HypocrisyHow to deal with one: Stay above reproach! Make sure you stay squeaky clean in your work ethic less the Politician uses your actions against you. Transparency is key. Ensure people know what initiatives you are driving, how you are driving them, and why they are important. If you have nothing to hide it makes it difficult for the Politician to find ammunition to use against you. Also, be wary of what the Politician says. Watch actions over words. Trust historical evidence versus what the Politician is saying at the moment.

If you are one: You won’t fly under the radar forever. When surrounded by people of transparency your duplicity will be found out. Take time and understand why you have a tendency to be the Politician. Guaranteed there is a better way for you to achieve your goals!

These toxic behaviors are career derailers. Every one of them reduces workplace productivity, engagement, collaboration and the bottomline. Being on the receiving side of these toxic behaviors can be trying. I can tell you though, it’s never worth stooping to that level. Leaders are more aware of what is going on than you probably give them credit for. It’s hard for us to believe that because often leaders are slow to respond. If the job is worth it, manage the toxic people and give leaders time to address. If it’s not, get out and don’t subject yourself to that type of negativity.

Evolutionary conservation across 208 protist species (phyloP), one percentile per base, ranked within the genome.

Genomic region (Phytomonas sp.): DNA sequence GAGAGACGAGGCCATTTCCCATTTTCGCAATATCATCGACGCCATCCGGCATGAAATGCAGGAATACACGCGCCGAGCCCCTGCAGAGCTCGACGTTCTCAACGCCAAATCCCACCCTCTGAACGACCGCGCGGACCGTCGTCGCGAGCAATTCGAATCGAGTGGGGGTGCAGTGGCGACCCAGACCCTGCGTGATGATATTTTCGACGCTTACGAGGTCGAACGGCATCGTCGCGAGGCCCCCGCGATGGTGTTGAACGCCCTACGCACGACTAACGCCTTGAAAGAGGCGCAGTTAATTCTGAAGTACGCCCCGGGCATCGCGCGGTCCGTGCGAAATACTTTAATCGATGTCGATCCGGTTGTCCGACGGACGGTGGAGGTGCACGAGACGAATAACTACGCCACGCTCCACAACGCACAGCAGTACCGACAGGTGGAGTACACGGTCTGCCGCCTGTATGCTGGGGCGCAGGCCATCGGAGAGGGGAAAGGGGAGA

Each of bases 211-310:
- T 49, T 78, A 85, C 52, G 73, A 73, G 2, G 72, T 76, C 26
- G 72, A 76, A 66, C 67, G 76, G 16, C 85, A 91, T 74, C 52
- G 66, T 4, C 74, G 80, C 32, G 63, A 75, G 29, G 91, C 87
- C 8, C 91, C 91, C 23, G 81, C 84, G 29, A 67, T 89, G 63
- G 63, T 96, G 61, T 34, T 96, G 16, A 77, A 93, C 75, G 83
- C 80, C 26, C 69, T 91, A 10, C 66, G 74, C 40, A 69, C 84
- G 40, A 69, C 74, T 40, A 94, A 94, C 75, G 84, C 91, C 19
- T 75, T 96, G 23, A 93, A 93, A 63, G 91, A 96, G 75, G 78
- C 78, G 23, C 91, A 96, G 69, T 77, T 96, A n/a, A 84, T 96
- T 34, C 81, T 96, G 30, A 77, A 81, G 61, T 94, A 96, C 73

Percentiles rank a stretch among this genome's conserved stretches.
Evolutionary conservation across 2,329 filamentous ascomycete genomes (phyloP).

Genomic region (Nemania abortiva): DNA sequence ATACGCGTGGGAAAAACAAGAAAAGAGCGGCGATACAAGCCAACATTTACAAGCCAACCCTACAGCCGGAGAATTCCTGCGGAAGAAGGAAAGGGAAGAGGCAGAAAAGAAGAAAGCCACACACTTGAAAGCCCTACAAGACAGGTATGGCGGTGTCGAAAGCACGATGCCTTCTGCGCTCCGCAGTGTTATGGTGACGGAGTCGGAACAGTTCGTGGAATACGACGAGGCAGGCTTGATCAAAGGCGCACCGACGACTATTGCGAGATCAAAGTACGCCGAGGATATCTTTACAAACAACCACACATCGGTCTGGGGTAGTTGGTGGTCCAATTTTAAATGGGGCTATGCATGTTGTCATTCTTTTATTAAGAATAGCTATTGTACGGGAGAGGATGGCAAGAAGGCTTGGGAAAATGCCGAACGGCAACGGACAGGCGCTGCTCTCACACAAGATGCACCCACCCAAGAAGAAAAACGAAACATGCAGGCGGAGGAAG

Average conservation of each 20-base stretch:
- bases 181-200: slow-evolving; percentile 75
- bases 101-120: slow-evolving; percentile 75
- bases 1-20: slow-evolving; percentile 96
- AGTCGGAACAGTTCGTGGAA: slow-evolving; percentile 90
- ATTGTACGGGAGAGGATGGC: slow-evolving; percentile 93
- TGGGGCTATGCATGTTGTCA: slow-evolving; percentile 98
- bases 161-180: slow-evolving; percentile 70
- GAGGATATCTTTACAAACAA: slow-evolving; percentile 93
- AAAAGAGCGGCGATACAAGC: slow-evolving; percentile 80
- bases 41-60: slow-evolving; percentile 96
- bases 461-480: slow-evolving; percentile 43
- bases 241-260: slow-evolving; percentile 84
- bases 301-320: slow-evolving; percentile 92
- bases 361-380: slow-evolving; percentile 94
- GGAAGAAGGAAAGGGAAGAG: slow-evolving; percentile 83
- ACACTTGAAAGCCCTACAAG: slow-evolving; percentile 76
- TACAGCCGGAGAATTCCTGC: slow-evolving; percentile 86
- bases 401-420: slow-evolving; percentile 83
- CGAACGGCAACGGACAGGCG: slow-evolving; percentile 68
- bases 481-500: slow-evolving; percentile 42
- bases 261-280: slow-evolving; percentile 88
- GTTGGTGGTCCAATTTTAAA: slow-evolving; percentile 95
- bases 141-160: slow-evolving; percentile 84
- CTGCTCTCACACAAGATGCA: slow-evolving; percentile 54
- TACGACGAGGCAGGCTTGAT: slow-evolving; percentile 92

What other toxic behaviors have you seen? Leave a comment below.

Jana Axline is Chief Project Officer at Project Genetics and the author of Becoming You. Through her leadership musings, she inspires audiences to grow as leaders and ultimately achieve who they were created to be. For more information visit Project Genetics.

Leave a Reply

Fill in your details below or click an icon to log in:

WordPress.com Logo

You are commenting using your WordPress.com account. Log Out /  Change )

Facebook photo

You are commenting using your Facebook account. Log Out /  Change )

Connecting to %s